Kocsis was a straight hitter who possessed an enviable bunker game.
“I didn’t get in too much trouble,” Kocsis said. “In fact, there were many, many times when I was playing a match play tournament (that) I’d let the other guy, outdrive me, so I could hit it on the green first and make him worry a little more. I did that a lot. It worked out pretty good.”
Kocsis describes himself as a “better than average” student.
“But I did flunk one subject,” he said. “I flunked French. But I had a teacher who I didn’t like. She spoke to us in French all the time and we had to understand her or you couldn’t do anything. So I flunked that. But I took Spanish to make up for it, and I did real well in Spanish.”
Trueblood was a highly regarded public speaking instructor at Michigan. He guided the Wolverine golf team for 15 years beginning in 1920, and was well into his 80s when Kocsis and Malloy played.
“Back in those days, they didn’t provide any equipment,” Malloy said. “They gave you one or two lousy Spalding Dots and that was all you ever got.”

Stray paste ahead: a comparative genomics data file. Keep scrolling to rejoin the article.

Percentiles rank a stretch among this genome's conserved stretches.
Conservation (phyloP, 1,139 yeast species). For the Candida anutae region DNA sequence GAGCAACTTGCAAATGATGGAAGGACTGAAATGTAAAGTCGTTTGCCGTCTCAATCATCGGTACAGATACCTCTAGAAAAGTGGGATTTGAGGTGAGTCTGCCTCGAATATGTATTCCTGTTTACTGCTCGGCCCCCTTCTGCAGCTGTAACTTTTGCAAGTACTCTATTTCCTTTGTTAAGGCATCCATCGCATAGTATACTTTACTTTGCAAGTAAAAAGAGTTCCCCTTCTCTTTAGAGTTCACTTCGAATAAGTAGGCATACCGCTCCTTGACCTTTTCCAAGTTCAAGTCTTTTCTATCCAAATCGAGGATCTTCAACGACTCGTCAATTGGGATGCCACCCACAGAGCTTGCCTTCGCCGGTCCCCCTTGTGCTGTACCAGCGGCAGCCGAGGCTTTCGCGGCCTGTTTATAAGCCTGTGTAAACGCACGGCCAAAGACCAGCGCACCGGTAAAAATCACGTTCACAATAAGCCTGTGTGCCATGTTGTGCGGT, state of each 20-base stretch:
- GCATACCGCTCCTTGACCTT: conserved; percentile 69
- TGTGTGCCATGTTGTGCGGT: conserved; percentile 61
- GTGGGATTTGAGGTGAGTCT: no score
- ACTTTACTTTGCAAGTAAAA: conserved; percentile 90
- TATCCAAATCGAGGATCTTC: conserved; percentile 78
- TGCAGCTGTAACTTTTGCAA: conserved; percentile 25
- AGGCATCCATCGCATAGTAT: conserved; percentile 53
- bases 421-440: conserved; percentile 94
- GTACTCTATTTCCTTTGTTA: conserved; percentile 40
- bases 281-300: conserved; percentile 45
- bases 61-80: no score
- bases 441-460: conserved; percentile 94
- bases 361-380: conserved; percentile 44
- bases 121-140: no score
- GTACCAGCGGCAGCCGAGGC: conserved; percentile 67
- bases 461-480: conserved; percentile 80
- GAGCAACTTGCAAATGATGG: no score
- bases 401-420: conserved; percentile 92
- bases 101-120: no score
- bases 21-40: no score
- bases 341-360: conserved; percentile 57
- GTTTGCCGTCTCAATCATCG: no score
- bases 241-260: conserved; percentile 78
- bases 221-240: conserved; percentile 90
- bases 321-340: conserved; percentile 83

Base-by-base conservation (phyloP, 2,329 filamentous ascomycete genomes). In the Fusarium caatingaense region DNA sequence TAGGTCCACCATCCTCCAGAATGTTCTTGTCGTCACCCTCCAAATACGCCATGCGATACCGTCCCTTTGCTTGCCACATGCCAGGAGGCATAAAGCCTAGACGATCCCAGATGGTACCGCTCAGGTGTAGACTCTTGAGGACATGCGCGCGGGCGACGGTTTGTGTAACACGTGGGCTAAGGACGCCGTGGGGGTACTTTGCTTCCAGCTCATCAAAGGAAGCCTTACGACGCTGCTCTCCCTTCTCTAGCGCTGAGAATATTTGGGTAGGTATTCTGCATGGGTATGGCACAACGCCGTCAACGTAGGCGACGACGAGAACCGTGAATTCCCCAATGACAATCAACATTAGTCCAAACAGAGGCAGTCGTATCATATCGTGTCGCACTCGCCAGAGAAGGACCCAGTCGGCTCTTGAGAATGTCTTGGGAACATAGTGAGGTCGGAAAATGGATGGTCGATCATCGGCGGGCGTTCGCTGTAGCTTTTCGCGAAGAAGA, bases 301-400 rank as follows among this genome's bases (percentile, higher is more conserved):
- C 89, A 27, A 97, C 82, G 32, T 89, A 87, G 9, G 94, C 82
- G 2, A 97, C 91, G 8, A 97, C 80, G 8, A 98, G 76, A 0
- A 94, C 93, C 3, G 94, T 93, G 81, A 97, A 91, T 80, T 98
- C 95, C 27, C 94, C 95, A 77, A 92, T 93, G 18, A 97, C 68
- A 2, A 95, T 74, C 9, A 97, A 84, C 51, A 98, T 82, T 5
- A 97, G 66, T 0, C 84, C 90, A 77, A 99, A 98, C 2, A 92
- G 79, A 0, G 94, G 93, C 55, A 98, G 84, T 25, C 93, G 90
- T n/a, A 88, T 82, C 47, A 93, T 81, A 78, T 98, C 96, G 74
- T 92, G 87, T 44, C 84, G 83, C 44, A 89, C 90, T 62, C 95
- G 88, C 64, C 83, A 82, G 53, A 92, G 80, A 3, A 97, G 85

Memories of the team’s road trips sparked laughter. Sometimes they traveled by train, more typically in Trueblood’s car.
“Professor Trueblood had a seven-passenger Buick,” Kocsis said. “He designated me as the chauffeur. So if we had a golf match, we’d all get into the car and go to Chicago, or go to Ohio, wherever we were going to play.”
Malloy said the trips weren’t exactly comfortable.
“It wasn’t a very big Buick, as I recall,” he said. “We rode with six guys. Chuck used to do most of the driving. I remember that trip down to Washington (for the 1935 national championship at Congressional, which Michigan won). We started in the morning and drove all the way down there. Professor Trueblood was a big guy, too.”